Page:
Have a look at this world map below. Does that answer the question? No? Not yet?

World Map (Found on MapsWorld)

How about now?

World Map made by yours truly

We live far away from most other countries which means we’re used to going a long way to get there. When we do go, we want to make the most of it. Living so far away in completely different time zones and seasons makes us curious. What’s it like all the way up there?

Let’s not forget that Australia is a nation founded on immigration: majority of Australians have cultural roots in another country, and this adds even more motivation to cross our border into unfamiliar territory.

Ever wondered what people other than myself thought about travelling? Well, I conducted a survey with 100 people and here are some of the results:

Were you left out of that survey? Well, don’t worry to all you parents feeling excluded, you also got a mention. Yay!

I asked those 100 people surveyed if their parents wanted them to travel. The results: 68% said their parents wanted them to travel the world. 29% said their parents didn't care if they travelled or not(mean). 3% said their parents didn't want them to travel (that’s just cruel). All I can say is thank the heavens above that we live in less traditional times these days. I don’t know how I would react if my parents didn't want me to travel. It’s such an important part of life that we all should experience- Which leads me to my next point…

Culture- What is it? Can we purchase it on eBay? Or do we have to develop it?Well according to Google (once again), a blogger named Maria Costadini says “…A person who is cultured is well travelled. They have been to different countries and observed or experienced how others live”.

Paris, Budapest, Barcelona, Berlin, Howth, Santorini

Europe is full of history. There are so many different places that have incredible stories behind them. For example:

Berlin, Germany: Home of the Berlin Wall that was made to separate the Eastern side of Berlin from the West Side. Fun fact- Whilst visiting this cool city I learnt how to tell the difference between the East and West.

Ampelmann-Berlin (Found on Flickr)

These cheeky guys ^ are called Ampelmännchen (aka Ampelmann) and they are on every pedestrian signal in the former East Germany.

Amsterdam, Netherlands: Home of the red-light district, a place where sex-workers are respected and encouraged. Also home of the Ann Frank house, where a Jewish girl hid during World War 2 and wrote a diary of her experience. Note- If you plan on visiting this house be aware the lines are often around 5 hours long to get in.

Canals- Amsterdam

Italy: The birthplace of my parents and delicious food. Note- Don’t expect the Trevi Fountain to be ready by the time you get there, they've been working on it for years. This makes it very difficult for you to meet a famous Italian pop star named Paolo and get mistaken for his singing partner, Isabella. (The Lizzie McGuire movie)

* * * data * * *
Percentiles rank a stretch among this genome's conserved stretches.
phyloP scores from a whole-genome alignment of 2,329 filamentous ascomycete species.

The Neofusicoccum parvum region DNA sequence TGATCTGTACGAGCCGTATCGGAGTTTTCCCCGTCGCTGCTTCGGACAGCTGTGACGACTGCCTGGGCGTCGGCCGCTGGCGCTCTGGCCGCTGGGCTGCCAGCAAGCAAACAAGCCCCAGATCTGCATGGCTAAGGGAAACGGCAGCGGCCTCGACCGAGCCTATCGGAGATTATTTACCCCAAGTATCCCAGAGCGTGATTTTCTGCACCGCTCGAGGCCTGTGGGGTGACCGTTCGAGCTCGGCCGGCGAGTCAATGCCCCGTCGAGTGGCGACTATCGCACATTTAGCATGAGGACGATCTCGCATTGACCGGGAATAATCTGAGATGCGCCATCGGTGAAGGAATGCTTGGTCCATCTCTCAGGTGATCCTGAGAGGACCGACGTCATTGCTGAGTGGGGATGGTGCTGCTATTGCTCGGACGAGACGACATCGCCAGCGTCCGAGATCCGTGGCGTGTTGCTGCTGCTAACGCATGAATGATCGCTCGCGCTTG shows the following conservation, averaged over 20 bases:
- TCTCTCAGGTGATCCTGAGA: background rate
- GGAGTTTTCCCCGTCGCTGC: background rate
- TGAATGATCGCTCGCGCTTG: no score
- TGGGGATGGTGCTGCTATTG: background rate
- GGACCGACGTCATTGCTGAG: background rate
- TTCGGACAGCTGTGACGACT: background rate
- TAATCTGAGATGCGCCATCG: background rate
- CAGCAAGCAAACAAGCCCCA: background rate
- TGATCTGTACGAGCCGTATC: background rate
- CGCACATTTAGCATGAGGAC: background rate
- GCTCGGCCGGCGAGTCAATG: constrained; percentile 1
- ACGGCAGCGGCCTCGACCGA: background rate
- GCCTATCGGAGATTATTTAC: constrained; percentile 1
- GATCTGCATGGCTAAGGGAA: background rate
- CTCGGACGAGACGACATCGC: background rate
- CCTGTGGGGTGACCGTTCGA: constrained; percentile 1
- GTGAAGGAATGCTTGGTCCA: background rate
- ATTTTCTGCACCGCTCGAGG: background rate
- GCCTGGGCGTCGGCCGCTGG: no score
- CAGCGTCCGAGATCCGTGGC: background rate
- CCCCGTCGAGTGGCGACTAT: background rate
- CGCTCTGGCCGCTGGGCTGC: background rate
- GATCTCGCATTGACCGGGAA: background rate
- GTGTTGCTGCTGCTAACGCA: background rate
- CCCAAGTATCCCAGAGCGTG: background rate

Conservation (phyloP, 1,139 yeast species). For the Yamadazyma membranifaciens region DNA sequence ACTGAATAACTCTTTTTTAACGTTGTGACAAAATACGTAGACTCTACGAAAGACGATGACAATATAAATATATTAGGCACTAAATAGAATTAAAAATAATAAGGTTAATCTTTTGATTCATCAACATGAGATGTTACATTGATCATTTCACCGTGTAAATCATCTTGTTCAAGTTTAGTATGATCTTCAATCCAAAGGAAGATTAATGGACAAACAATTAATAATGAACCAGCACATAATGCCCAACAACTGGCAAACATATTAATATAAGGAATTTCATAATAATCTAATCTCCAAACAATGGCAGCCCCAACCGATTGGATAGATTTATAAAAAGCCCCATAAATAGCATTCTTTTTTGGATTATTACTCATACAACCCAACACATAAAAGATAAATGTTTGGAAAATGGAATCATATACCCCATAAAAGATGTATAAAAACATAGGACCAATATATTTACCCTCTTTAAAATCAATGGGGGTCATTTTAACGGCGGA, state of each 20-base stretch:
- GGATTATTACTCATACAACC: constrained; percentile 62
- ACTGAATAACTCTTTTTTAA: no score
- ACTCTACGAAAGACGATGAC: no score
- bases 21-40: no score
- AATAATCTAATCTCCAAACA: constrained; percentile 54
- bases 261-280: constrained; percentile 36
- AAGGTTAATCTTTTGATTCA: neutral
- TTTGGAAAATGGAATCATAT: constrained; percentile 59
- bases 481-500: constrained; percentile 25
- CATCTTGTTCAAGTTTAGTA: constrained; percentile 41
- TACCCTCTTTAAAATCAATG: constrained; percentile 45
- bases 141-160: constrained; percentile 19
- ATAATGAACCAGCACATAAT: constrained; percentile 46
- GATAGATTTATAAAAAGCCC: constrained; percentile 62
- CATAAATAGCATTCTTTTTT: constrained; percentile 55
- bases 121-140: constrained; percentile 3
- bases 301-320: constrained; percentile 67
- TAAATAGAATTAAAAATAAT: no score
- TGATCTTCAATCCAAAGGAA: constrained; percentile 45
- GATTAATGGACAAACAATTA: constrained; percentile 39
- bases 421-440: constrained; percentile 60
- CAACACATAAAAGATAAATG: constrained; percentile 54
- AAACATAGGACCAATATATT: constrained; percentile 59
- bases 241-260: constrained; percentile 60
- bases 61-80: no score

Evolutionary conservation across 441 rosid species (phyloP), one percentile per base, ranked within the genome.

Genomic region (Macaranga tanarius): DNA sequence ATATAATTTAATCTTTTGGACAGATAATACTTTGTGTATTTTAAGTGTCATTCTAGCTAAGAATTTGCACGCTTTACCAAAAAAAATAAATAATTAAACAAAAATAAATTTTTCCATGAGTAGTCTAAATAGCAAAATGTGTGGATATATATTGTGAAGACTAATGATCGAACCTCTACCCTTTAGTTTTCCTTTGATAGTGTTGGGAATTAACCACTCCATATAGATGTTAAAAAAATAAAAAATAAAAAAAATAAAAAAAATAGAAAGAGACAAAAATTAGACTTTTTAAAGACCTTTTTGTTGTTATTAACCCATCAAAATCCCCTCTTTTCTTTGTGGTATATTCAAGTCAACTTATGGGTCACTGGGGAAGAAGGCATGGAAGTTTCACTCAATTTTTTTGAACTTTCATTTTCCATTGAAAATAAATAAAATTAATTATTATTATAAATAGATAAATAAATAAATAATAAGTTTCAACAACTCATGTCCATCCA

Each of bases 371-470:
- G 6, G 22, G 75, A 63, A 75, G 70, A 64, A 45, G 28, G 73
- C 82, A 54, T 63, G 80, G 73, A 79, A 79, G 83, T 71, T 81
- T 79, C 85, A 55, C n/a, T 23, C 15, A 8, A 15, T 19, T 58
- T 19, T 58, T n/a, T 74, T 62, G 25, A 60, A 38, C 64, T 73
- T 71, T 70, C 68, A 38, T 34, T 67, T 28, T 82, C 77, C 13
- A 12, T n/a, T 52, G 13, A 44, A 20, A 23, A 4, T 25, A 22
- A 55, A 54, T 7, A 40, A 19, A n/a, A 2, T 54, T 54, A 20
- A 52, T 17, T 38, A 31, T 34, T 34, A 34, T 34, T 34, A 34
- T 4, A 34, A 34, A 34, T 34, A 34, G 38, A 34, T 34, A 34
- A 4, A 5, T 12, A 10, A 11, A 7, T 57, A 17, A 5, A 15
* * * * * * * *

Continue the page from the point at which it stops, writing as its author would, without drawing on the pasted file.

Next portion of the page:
The Trevi Fountain- Rome

Vienna, Austria: Home of the opera and several palaces. Advice- If random boys approach you in the streets of Vienna and ask you to be in their music video, don’t say yes… You’ll never see the final product (If there even was one).

Schönbrunn Palace-Vienna

Paris, France: Home of that really cool tall, pointy thing called the Eiffel Tower. Note- The French don’t like eating at normal times (or in general). I suggest you snack throughout the day then wait…patiently, till 10pm to indulge in some escargot(snails).

The Eiffel Tower- Paris

London, England: Home of our Queen and Shakespeare(and British boys with hella cute accents). Advice- Check out an amazing play in London’s West End, but before you do so, head to the diner across the road for a cheeky corned beef and pickle sandwich.

Corned beef and pickle sandwich- London

You get the point. Seeing, and taking part in all these things gives you experience and knowledge on how other people live and learn. So, the answer is, you can’t buy culture from eBay, but you can buy a ticket to a country and indulge in it, everywhere you go.

By indulge, I mean eat. Eat, everything and anything, everywhere you go!

Yummy paella in Barcelona

So, back to the 78 days since I've returned from my fabulous and culture-filled trip to Europe. In those 78 days that I've been home not a day has passed when I don’t think about some place I went to or a memory I shared with my friends. Now that I've been, I thirst for more, more travel, more culture and more experiences. I may be really poor, and thirsty, but I worked by tush off to travel last time and I sure as hell can do it again. I know it’s quite a cliché, but when your parents and teachers tell you “the world is your oyster”, it really is and you better treat it like your pearl.

P.S. Don’t forget to come back tan…

Tanned in Santorini

All photos displayed on this page were taken by myself (Ashlee Marsico) throughout my trip in 2015, unless stated otherwise.